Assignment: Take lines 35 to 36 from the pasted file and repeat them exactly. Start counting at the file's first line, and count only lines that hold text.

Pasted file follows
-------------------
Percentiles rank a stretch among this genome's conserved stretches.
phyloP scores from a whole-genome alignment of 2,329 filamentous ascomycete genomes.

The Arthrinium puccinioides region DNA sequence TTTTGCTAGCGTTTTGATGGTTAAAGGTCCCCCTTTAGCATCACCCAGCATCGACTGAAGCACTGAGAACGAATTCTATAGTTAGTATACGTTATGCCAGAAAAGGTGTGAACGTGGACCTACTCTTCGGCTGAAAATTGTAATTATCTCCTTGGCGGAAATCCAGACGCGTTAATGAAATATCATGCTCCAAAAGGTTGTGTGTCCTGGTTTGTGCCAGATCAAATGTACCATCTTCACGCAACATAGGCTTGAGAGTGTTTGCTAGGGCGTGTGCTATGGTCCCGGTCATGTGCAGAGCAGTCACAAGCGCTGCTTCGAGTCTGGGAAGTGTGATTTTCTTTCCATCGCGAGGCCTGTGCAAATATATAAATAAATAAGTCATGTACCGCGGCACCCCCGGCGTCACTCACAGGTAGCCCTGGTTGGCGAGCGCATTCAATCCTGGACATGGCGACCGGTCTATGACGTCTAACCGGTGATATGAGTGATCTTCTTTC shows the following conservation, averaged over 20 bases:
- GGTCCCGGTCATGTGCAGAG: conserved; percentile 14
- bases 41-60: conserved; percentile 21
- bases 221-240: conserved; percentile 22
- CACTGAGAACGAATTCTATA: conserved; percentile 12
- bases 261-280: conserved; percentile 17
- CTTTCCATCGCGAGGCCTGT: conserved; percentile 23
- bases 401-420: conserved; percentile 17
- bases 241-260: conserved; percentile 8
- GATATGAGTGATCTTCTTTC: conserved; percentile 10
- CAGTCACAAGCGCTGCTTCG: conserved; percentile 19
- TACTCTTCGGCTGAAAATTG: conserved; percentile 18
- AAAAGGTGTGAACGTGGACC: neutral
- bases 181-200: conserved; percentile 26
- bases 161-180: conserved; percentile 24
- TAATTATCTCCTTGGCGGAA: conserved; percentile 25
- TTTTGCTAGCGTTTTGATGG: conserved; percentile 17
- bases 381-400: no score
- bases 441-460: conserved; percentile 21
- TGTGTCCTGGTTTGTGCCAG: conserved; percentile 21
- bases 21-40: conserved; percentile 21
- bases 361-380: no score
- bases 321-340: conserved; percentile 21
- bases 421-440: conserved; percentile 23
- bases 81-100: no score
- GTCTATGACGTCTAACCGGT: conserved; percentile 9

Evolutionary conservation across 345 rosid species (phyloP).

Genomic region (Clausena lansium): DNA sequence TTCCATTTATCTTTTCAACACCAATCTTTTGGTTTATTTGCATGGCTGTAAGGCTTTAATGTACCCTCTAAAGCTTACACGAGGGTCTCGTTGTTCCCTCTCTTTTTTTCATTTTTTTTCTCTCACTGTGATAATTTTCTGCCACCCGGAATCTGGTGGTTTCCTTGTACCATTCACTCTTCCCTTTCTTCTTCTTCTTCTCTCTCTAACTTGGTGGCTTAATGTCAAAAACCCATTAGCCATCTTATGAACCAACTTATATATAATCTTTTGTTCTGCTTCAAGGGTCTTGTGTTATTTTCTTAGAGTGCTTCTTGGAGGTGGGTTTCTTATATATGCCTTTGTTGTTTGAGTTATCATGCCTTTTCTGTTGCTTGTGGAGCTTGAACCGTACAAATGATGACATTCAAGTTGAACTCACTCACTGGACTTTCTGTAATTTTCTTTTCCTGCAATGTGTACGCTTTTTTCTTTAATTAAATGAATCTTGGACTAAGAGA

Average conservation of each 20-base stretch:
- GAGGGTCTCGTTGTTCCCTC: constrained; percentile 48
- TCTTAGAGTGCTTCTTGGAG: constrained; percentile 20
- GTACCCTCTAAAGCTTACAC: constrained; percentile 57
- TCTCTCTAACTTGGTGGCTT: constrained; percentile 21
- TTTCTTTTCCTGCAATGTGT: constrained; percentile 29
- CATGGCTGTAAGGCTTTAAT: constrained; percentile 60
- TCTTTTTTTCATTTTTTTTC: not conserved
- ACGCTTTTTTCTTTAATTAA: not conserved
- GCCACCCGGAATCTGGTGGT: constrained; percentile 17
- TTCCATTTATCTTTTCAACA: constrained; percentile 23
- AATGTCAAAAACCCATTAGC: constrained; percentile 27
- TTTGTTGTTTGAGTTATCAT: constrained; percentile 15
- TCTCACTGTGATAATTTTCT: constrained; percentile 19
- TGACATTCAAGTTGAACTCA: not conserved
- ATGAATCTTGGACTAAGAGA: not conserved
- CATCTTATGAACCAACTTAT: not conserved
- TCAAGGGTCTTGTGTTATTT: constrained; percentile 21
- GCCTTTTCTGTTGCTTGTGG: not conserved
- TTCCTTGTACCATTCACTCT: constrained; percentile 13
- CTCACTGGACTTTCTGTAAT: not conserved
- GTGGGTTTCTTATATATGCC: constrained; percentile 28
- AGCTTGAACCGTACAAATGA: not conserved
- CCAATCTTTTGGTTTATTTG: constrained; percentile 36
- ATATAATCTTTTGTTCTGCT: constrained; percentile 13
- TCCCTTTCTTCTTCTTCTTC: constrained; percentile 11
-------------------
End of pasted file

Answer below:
- TCTCTCTAACTTGGTGGCTT: constrained; percentile 21
- TTTCTTTTCCTGCAATGTGT: constrained; percentile 29